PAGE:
Leave all this? What are you, crazy?
-- Joseph Heller
If you came to visit the locked ward where I work, you’d likely be surprised by the number of patients who don’t want to leave—who, in fact, refuse to leave, and must almost be pried out with a crow-bar. Are they crazy? I don’t know. It’s really not such a bad place, here. It’s bright and clean, and someone else does the cleaning. The food is hot and good (so they tell me—I’m not allowed to eat it. I bring cold, bad food from home.) Lots of varied activities and outings. Instantaneous medical care, even for trivial problems. Superbowl parties, World Series parties, birthday parties, dances, concerts, and magic shows. Compare this to the “real world” many of my patients experience when they leave: Crappy apartments in bad, crime-riddled neighborhoods. Neighbors who taunt them because of their illnesses. Days or weeks of waiting to see a doctor when they have health problems (yep, same as you and me). Limited transportation. Only whatever meals they prepare for themselves. No birthday parties. And so forth. So, you can see how people who value comfort, security, and sociability over personal liberty and self-determination may be reluctant to walk out the door. And that description fits a large chunk of humanity.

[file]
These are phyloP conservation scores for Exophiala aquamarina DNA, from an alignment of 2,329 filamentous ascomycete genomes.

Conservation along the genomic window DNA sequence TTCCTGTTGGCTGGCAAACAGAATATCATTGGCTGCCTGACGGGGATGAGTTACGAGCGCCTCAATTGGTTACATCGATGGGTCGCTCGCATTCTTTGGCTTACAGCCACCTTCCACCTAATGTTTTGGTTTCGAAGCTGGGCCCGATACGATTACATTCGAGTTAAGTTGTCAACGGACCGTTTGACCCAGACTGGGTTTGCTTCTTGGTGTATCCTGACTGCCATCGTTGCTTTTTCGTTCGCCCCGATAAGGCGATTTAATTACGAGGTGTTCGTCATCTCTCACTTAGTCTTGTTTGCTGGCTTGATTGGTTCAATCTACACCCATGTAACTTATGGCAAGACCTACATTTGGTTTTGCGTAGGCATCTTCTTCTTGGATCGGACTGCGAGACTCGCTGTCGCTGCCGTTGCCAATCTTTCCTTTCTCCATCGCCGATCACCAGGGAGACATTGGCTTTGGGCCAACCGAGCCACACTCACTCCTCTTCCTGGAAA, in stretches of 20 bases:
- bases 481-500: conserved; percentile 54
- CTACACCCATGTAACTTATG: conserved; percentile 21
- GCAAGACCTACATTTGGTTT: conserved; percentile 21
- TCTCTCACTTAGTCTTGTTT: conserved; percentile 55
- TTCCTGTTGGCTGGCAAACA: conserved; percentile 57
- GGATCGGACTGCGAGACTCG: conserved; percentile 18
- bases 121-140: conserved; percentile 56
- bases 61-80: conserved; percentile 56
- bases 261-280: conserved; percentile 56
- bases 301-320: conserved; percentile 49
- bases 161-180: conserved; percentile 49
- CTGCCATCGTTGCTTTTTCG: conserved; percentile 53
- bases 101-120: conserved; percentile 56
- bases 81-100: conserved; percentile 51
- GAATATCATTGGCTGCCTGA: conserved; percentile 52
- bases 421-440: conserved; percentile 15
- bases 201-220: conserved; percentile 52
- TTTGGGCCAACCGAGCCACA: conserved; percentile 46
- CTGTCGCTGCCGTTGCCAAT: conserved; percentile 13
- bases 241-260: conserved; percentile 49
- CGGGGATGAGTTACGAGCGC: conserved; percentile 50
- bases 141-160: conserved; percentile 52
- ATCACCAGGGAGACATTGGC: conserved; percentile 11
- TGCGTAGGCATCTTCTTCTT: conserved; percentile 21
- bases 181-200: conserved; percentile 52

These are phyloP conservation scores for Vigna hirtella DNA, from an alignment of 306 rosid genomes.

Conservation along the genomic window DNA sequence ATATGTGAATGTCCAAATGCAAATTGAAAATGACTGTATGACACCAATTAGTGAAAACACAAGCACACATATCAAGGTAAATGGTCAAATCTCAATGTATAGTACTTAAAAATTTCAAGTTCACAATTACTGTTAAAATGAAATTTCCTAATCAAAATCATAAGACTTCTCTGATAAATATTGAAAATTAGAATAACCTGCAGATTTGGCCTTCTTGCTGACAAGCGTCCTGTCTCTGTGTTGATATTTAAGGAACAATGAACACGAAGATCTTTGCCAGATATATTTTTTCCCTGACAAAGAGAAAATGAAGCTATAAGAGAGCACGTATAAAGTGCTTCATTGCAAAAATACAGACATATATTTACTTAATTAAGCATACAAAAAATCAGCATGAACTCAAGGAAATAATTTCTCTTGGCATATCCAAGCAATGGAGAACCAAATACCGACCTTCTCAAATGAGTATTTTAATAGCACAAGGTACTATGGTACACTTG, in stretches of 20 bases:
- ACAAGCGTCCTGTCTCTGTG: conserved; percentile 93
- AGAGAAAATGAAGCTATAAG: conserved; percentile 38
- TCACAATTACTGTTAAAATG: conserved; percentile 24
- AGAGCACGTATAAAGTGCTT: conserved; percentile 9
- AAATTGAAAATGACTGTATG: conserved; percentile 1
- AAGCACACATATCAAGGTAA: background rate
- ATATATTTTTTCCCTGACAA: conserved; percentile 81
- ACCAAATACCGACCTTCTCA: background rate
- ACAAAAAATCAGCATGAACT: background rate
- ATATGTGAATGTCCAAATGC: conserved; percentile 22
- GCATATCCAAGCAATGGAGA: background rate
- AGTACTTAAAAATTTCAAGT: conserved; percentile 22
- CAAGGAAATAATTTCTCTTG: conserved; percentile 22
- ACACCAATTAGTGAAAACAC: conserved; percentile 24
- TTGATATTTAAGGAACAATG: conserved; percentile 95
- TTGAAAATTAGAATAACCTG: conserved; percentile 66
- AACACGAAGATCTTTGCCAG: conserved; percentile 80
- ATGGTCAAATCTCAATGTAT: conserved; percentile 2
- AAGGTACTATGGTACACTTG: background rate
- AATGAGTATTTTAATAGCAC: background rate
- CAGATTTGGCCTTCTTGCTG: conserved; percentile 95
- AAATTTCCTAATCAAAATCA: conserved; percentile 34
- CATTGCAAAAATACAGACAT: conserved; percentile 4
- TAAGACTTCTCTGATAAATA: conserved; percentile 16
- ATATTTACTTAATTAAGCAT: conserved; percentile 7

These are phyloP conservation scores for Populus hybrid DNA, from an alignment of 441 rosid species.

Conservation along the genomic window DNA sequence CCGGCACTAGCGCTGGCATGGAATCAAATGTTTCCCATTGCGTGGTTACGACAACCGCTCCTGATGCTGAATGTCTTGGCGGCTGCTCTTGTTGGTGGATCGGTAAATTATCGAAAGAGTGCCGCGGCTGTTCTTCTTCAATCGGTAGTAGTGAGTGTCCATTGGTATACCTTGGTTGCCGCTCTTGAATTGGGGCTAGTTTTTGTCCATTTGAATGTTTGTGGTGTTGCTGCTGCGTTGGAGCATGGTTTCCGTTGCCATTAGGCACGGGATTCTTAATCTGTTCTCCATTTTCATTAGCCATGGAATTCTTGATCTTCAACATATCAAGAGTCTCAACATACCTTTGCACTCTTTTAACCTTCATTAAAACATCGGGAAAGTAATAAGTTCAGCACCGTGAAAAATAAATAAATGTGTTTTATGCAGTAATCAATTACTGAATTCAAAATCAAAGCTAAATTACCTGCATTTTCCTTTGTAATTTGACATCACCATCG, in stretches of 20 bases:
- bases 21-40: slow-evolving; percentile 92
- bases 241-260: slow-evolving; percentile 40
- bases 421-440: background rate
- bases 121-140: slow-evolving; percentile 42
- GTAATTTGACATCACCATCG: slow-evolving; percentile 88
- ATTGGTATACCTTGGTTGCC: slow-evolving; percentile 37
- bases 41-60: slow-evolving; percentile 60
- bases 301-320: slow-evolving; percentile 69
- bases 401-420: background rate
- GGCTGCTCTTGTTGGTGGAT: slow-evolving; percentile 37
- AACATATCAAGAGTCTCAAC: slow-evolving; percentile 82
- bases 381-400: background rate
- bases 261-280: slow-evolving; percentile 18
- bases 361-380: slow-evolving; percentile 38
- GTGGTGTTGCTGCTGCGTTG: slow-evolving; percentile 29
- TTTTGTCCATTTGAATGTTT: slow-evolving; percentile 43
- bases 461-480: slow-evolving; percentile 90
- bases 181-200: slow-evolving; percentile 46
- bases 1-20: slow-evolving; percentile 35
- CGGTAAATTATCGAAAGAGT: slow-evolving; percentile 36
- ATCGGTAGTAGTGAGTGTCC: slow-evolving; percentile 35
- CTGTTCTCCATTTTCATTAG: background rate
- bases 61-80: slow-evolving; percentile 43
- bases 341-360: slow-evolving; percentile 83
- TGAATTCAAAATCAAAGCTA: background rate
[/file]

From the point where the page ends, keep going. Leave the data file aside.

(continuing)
Every week, I am compelled by the Administration to submit a list of my patients, indicating which have met the criteria of “clinical readiness for discharge” and remain hospitalized only because they are homeless. “Readiness for discharge” is essentially the absence of the things that precipitate hospitalization: dangerousness to self, others, or inability to care for oneself. So every week I struggle with this question: If someone is behaving appropriately, eating fine, sleeping well, pleasant with others, going on trips to Wal-Mart and mini-golf, taking her medications, not threatening suicide or homicide, and generally appearing to be a model citizen—BUT tears up every housing application or rental assistance form I put in front of her, and refuses permission for us to talk to landlords or outpatient agencies—should that person be classified as “ready to go, but unwilling”, or is that person, by definition, still crazy? Is the desire to remain, unnecessarily, in a mental hospital a priori reason that someone is not mentally well? Or could it be that, under the circumstances, wishing to stay in the hospital is the most sane and rational decision— and, as such, evidence that a person is ready to go?